At first, it would appear that the Feb. 1929 date for collapse would conflict with the Ken Hawkins link to the earlier VP post showing the 1928 aerial photo (and to this also claimed 1928 aerial from VP which also shows the same building, though not as clearly).

    However, after checking, it seems the seawall was not completed until 1929, and in fact the photo in the link by Ken Hawkins is in the Portland archives with a 1929 date. There are also photos from 1928 showing construction of the wall which is nowhere near the complete state shown in the two aerials. So, that along with the Feb. 1929 date for the collapse, means those 1928 dates are definitely incorrect.

  29. Brian Says:

    Here’s another previous VP aerial from 1935 showing that the building is gone but the fence appears to remain.

  30. Kathleen Says:

    Is that graffiti near the top right corner of the black rectangle? The squiggles suggest something like “zip gut” or “hep cat.”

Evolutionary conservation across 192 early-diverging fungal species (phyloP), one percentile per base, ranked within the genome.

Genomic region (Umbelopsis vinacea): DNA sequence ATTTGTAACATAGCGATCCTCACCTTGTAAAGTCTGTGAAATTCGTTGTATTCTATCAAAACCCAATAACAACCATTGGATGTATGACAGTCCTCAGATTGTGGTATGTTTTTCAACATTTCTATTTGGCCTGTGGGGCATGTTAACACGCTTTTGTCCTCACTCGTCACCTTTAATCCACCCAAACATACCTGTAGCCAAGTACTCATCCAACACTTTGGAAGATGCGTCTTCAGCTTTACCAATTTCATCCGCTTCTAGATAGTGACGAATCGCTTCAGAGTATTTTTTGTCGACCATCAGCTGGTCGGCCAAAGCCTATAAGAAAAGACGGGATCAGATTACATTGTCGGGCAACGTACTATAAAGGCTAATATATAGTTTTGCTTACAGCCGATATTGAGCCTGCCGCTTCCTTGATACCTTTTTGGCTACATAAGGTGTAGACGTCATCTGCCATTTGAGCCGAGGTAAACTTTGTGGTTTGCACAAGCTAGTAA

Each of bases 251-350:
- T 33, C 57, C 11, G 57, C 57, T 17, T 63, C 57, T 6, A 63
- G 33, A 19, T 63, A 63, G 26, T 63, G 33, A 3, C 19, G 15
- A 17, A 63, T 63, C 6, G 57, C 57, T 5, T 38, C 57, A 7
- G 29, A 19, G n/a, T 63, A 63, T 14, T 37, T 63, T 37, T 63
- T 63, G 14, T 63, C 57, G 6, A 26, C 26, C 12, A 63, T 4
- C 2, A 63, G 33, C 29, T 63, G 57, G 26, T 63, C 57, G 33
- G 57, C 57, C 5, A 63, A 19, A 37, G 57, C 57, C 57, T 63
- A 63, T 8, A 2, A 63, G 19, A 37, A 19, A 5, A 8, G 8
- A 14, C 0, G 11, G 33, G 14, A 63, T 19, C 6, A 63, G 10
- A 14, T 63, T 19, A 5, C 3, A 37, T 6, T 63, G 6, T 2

31. Valerie Says:

    Thank you for all the info people! All I can say is that it was a beautiful building and I am glad that it is remembered!

  32. Ryan Thompson Says:

    See the exposed interior wall? There are two different sliding metal doors. I wonder if that means anything?

  33. Jay Rothberg Says:

    I am a past president of Zeta Psi Fraternity, Inc. I had heard many years ago about the Zeta Psi Building in Portland, Oregon and wanted to know if it was related in anyway to our fraternity. Can anyone help? Can you tell me who built the building or named it? I am curious if they were a member of our fraternity. If there is a relationship to the fraternity, I think it would make a nice article for our magazine. Any help or direction of where to go with this would be greatly appreciated. Thank you.

Leave a Reply

Fill in your details below or click an icon to log in:

WordPress.com Logo

You are commenting using your WordPress.com account. Log Out / Change )

Twitter picture

You are commenting using your Twitter account. Log Out / Change )

Facebook photo

You are commenting using your Facebook account. Log Out / Change )

Google+ photo

You are commenting using your Google+ account. Log Out / Change )

Connecting to %s


Follow

Get every new post delivered to your Inbox.

Join 2,443 other followers

%d bloggers like this: